Featured / January 20, 2016
By Sandy Deneau Dunham

IN LATE AUGUST, PLU debuted “Open to Interpretation,” a podcast devoted to exploring the meanings and implications of words commonly used in the news, on social media and on college campuses.

Hosted by Associate Professor of Communication Amy Young, each monthly episode features unexpected pairings of faculty guests representing all corners of scholarship. Through lively dialogue and debate, “Open to Interpretation” reminds listeners that rarely, if ever, can a word’s meaning be reduced to a single understanding.

The inaugural episode, which quickly became one of the most-listened-to features on PLU’s audio site, focused on a discussion of the word “advocacy” between Young, Associate Professor of Religion Kevin O’Brien and Clinical Assistant Professor of Communication Justin Eckstein. The second episode, between Young, Professor of Psychology Michelle Ceynar and Associate Professor of Philosophy Pauline Shanks Kaurin, centered on the word “violence,” and the third featured professors Caitlyn Sill (Political Science) and Michael Behrens (Biology) discussing the word “climate.”

Young, who serves as Chair of the Department of Communication & Theatre, says she has long been a consumer of podcasts, and she is hopeful that “Open to Interpretation” will serve as a public model of intellectual engagement and welcome listeners into conversations commonly found on college campuses and in intellectual communities.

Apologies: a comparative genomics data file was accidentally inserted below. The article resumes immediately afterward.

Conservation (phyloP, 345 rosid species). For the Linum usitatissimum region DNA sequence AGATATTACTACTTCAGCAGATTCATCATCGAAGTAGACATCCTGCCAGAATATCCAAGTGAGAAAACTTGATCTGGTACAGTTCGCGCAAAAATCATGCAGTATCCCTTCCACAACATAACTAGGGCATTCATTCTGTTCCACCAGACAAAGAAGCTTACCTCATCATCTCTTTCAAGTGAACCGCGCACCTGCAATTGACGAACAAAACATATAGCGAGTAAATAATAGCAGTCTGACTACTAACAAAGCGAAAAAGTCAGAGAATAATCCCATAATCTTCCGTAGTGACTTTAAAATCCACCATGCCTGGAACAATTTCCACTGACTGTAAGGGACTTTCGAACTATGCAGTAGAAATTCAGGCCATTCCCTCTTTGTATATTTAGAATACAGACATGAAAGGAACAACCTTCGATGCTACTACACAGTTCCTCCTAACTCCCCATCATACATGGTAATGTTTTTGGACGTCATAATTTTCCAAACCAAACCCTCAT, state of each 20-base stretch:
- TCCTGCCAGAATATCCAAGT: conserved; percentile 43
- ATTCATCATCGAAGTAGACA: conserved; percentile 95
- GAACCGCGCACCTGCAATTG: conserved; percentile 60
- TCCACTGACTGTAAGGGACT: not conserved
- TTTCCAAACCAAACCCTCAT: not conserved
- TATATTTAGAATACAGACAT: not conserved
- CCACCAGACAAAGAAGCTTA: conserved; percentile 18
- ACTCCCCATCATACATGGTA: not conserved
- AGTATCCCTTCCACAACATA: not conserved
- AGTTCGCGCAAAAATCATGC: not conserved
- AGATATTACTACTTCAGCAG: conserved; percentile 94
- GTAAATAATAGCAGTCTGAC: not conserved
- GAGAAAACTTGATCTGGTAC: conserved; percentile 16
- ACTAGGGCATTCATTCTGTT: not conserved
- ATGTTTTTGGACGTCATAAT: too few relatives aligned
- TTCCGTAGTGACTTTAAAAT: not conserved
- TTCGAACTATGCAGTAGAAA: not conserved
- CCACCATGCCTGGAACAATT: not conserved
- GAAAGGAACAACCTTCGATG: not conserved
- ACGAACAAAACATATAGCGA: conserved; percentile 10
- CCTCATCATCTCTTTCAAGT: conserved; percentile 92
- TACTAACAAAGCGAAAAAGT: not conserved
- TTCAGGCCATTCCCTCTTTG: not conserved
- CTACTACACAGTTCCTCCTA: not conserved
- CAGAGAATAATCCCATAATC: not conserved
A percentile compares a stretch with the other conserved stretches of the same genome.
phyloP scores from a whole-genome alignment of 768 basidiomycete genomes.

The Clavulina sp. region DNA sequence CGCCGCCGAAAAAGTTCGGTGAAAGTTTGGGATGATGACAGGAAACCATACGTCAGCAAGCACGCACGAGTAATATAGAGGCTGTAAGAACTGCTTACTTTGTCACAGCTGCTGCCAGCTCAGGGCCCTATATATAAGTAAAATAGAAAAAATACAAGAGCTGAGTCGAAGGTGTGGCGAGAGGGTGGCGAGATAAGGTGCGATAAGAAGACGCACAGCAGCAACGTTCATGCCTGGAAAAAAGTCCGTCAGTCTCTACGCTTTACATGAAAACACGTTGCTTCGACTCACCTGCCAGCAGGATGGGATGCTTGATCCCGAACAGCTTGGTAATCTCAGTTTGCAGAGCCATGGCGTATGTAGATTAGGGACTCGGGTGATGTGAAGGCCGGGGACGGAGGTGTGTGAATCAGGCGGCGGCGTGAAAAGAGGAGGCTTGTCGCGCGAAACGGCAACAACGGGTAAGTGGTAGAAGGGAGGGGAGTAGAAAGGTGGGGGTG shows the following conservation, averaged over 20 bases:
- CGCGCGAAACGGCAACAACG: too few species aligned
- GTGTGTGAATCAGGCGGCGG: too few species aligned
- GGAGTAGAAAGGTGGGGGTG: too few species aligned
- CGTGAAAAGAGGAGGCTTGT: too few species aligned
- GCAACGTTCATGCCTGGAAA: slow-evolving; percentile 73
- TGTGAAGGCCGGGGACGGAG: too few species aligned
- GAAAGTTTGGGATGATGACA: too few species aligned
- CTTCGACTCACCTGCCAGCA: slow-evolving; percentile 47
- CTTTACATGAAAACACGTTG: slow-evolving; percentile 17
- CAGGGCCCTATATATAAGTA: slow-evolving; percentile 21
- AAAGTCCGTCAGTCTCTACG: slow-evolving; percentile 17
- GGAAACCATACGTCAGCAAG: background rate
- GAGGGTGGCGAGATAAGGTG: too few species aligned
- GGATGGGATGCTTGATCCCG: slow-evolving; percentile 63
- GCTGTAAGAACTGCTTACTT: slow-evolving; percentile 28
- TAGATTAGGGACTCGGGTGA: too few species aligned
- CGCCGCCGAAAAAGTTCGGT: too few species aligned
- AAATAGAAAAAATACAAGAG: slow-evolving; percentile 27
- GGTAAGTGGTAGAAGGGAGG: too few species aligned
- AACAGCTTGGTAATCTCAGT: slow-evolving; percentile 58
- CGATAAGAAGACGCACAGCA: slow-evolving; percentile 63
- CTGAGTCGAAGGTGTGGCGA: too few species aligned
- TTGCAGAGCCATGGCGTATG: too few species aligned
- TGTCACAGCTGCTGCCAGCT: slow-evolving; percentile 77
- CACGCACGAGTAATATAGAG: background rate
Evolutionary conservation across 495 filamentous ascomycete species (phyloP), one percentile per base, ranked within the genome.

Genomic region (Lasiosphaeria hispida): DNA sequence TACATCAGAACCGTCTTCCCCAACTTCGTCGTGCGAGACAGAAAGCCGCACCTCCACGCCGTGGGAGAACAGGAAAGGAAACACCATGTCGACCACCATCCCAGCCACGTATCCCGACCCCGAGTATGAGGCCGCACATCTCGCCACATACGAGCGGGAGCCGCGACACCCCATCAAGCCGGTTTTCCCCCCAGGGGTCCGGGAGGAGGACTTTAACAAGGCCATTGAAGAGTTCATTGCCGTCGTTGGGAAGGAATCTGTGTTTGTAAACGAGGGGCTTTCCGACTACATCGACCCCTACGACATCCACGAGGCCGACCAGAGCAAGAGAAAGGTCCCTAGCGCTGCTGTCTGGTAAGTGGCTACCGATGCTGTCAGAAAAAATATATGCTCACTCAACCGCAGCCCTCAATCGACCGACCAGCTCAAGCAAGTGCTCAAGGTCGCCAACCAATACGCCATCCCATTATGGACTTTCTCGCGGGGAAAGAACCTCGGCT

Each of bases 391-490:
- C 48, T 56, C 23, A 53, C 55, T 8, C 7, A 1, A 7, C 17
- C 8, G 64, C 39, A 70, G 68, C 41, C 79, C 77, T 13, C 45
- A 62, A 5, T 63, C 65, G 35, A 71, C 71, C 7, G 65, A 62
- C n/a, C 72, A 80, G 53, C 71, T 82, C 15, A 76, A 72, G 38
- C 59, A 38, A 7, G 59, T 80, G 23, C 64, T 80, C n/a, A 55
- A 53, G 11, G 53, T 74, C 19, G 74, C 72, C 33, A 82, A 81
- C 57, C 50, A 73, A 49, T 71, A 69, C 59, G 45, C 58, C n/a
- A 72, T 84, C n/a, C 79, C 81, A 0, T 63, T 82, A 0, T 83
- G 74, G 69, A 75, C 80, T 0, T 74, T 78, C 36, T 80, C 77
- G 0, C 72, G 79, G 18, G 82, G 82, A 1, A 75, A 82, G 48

Open to Interpretation on SoundCloud

Listen to all episodes of PLU’s “Open to Interpretation” podcast.

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“Scholars tend to write for the ‘priesthood,’ to have our work circulate only among other experts in our own disciplines. By bringing together smart people from multiple disciplines, I think this podcast demonstrates the value and impact of engagement around ideas that touch our communities,” Young said. “Also, I want scholars to try and speak to and for non-experts, and I want to ask them to talk about something that may not be in their research wheelhouse. I think it helps us hone ways to take our work public, to communicate relevance and to open lines of communication with other communities and audiences.

“University faculty have a unique platform by virtue of our position and perception, and we ought to use it to shape public life in positive ways,” she said. “The podcast is an accessible way to talk about things that matter to people who are not in our classrooms or aren’t interested in reading our books or journal articles or papers. It is a way to have discursive circulation outside the ivory tower. I think PLU has that kind of ethos, and I think faculty will be excited by this opportunity.”

Sandy Deneau Dunham
Sandy Deneau Dunham
Sandy Deneau Dunham has worked as a reporter, a copy editor and an editor and team leader for The Phoenix Gazette, The (Tacoma) News Tribune and The Seattle Times, and as Communications Manager for Town Hall Seattle. She graduated from the University of Iowa with a bachelor’s degree in journalism and has volunteered at the Washington Soldiers Home & Colony (and maintained the website SoldiersHomeStories.com) since 2009.

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